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A welder at JBS Greeley Beef Plant in Greeley, Colorado welds an individual frock hook at each meat processing station that also includes new sheet-metal partitions at each station on April 23, 2020. (Photo: Andy Cross/MediaNews Group/The Denver Post via Getty Images)

Trump Labor Department Says It May Actively Defend Meatpacking Companies Over Workers in Covid-19 Lawsuits

"We have a president forcing hazardous meat plants to reopen, threatening workers' health. We have a Labor Department siding with corporations over workers' safety. Disgusting."

Jake Johnson

The stated mission of the Occupational Safety and Health Administration is to protect workers, but the agency is signaling that it may actively defend meatpacking corporations against workplace safety lawsuits filed by employees who contract Covid-19 on the job if the companies show they made a "good faith" effort to comply with federal health guidelines.

"We all need to stop for a second to think about how crazy this is. OSHA is the agency that is supposed to protect people at work. Under this administration, it is now deciding it will defend bad employers in court because the employer 'tried.'"
—Nate Ring, labor attorney

In a statement Tuesday shortly after President Donald Trump invoked the Defense Production Act (DPA) to keep meat processing plants open amid the coronavirus pandemic, Solicitor of Labor Kate O'Scannlain and OSHA principal deputy secretary Loren Sweatt urged meatpacking employers to comply with the agency's non-binding safety guidelines.

But O'Scannlain and Sweatt said companies will have leeway to flout standards that they determine are not "feasible in the context of specific plants and circumstances," provided that they "document why that is the case."

"Where a meat, pork, or poultry processing employer operating pursuant to the president's invocation of the DPA has demonstrated good faith attempts to comply with the Joint Meat Processing Guidance and is sued for alleged workplace exposures," said O'Scannlain and Sweatt, "the Department of Labor will consider a request to participate in that litigation in support of the employer's compliance program."

Jordan Barab, former deputy assistant secretary at OSHA, said Wednesday that the Labor Department's statement constitutes "a free pass to meat and poultry processors."

In an interview on MSNBC Tuesday night, former OSHA senior policy adviser Debbie Berkowitz slammed her former agency for abdicating its responsibility to safeguard workers.

"The agency has essentially abandoned its responsibility to ensure that employers keep workers safe from Covid-19."
—Debbie Berkowitz, National Employment Law Project

"OSHA... has chosen—this is a choice—not to enforce any requirements in the meat industry to protect workers," said Berkowitz, who is currently the director of the worker health and safety program at the National Employment Law Project. "The [meatpacking] industry looked at these recommendations—they're voluntary—and in the end didn't implement them."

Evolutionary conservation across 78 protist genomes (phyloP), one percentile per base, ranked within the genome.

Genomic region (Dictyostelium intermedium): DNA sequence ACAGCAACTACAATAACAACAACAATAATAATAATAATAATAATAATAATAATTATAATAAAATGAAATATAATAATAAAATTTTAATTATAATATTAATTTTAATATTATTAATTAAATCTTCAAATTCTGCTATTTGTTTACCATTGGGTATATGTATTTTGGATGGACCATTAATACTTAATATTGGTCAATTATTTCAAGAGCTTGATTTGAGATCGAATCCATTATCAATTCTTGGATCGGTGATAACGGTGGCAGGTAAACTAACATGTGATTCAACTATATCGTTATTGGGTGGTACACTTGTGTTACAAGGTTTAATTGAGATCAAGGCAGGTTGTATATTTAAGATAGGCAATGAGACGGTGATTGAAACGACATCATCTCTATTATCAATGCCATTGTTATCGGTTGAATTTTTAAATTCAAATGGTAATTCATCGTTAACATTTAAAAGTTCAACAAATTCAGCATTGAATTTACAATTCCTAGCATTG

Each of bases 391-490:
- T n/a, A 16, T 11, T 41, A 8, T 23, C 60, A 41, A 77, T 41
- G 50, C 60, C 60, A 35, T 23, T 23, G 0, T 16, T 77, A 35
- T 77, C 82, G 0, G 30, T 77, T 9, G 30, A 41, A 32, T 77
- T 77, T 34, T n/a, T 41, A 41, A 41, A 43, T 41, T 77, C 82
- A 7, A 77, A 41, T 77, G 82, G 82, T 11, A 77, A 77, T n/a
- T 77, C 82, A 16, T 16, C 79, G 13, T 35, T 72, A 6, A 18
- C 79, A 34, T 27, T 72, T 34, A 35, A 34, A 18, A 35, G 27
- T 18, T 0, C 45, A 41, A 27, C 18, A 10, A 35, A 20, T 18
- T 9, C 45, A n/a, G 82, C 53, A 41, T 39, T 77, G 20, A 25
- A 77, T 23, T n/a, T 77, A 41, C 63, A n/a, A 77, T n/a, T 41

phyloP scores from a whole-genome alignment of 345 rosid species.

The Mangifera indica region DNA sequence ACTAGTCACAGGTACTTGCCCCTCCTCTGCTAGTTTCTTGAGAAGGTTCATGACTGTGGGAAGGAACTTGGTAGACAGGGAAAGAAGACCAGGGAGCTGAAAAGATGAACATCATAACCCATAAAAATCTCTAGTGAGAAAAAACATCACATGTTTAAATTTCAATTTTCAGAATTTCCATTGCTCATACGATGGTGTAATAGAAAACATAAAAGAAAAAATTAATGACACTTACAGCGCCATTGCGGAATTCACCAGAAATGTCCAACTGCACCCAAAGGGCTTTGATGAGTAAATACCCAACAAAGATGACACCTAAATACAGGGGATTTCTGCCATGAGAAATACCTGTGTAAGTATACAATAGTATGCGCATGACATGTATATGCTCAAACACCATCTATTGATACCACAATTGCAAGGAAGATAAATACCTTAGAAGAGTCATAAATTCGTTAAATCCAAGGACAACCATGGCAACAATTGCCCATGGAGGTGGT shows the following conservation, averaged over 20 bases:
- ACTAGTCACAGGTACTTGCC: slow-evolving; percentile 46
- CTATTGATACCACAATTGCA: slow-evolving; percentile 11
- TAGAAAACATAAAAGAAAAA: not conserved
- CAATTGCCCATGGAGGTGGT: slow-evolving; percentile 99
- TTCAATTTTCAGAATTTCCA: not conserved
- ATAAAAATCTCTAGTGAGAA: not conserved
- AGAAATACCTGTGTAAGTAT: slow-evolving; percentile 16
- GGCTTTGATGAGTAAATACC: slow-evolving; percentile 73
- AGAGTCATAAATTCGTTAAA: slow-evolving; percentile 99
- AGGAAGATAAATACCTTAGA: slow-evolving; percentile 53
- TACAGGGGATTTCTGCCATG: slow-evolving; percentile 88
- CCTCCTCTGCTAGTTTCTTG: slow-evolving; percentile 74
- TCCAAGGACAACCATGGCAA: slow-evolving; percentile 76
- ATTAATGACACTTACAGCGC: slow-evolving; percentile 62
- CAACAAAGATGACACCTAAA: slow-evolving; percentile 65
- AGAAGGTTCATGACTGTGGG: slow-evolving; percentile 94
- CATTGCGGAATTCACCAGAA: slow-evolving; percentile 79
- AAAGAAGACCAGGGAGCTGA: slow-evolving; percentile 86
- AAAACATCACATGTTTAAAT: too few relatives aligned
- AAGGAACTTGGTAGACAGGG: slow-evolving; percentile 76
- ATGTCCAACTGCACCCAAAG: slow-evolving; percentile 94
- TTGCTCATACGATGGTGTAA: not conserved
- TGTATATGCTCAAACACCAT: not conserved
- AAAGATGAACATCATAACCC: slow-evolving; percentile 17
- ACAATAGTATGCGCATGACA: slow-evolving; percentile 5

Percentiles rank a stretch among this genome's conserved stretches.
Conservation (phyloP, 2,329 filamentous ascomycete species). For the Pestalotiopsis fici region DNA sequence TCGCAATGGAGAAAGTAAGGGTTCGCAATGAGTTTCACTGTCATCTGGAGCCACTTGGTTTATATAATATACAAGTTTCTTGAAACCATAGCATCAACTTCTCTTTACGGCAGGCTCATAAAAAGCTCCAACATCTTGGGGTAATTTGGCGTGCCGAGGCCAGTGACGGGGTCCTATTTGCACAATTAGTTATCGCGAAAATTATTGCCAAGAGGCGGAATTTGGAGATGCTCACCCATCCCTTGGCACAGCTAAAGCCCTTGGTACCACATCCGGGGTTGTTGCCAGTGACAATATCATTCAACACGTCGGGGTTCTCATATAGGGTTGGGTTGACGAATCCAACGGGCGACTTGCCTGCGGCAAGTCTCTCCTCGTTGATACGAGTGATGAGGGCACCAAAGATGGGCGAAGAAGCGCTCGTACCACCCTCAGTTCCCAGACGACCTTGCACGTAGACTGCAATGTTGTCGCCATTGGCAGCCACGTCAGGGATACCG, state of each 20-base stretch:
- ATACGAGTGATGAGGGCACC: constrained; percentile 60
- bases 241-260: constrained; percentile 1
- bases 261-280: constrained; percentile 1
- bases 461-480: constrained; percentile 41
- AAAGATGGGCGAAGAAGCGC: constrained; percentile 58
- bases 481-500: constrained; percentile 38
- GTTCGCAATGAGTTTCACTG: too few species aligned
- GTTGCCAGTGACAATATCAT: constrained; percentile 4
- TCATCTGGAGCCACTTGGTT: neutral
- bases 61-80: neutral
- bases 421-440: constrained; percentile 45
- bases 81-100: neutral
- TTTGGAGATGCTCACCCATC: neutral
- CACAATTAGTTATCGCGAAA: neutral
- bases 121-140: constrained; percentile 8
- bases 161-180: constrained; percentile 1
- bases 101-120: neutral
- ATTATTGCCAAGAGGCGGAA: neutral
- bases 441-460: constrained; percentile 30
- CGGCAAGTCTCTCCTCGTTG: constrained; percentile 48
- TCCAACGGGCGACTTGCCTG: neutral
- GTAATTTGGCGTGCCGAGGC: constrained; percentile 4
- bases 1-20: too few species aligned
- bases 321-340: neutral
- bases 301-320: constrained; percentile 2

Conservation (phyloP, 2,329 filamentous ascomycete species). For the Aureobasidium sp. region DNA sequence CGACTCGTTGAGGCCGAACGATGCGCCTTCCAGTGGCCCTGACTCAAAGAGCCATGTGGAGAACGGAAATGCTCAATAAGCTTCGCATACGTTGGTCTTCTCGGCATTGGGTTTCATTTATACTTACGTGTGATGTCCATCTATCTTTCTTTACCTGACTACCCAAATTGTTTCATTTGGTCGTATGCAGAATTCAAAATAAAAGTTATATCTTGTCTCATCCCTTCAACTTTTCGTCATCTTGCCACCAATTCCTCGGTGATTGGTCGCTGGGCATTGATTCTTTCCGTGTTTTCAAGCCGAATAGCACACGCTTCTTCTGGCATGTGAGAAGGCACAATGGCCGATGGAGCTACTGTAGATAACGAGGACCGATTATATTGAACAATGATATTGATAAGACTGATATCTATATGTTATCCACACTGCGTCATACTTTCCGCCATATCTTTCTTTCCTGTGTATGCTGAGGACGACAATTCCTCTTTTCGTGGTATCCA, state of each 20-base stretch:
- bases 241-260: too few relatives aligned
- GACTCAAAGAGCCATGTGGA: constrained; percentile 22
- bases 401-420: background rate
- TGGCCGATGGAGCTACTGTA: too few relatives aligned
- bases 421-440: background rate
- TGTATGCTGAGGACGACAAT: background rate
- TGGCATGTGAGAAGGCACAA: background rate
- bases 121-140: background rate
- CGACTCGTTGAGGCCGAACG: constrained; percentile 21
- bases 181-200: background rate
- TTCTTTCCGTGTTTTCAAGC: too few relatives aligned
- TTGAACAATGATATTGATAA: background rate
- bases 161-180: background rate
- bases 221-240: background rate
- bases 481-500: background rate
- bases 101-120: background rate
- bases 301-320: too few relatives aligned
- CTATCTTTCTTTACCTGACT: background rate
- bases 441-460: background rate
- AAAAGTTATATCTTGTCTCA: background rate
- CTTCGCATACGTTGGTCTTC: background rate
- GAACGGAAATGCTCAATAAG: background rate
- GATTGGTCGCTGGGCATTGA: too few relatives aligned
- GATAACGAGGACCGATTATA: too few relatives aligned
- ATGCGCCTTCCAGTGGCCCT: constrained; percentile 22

"There's a real price to pay for this kind of, I would call it government malfeasance," Berkowitz added.

Meatpacking plants across the country have become coronavirus hot spots in April. The United Food and Commercial Workers International Union (UFCW), the largest meatpacking union in the U.S., said in a statement Tuesday that at least 20 meatpacking workers have died of Covid-19 and more than 5,000 "have been hospitalized or are showing symptoms."

"The reality is that these workers are putting their lives on the line every day to keep our country fed during this deadly outbreak," said UFCW president Marc Perrone. "For the sake of all our families, we must prioritize the safety and security of these workers."

Critics warned that Trump's executive order mandating meatpacking plants remain open amid the pandemic could lead to another surge in Covid-19 infections and deaths among workers in the industry. According to the Washington Post, at least 20 meatpacking plants have closed in recent weeks due to coronavirus outbreaks at the facilities.

"We have a president forcing hazardous meat plants to reopen, threatening workers' health," Sen. Bernie Sanders (I-Vt.) tweeted Wednesday. We have a Labor Department siding with corporations over workers' safety. Disgusting."

"Maybe this is too 'radical,'" Sanders added, "but we need a White House that protects public health during a pandemic."

Between January and early April, OSHA was flooded with thousands of worker complaints accusing employers of violating federal coronavirus guidelines and endangering employee safety by failing to provide adequate protective equipment.

But the agency, overseen by Labor Secretary Eugene Scalia, has thus far refused to use its authority to force employers to comply with Covid-19 safety guidelines. OSHA is also massively understaffed with vacancies at 42% of its top career leadership positions, including such crucial spots as director of enforcement and director of whistleblower protection.

"OSHA's mission to protect workers in the most dangerous jobs has been seriously compromised under the Trump administration," Berkowitz said in a statement Tuesday. "The agency has essentially abandoned its responsibility to ensure that employers keep workers safe from Covid-19."


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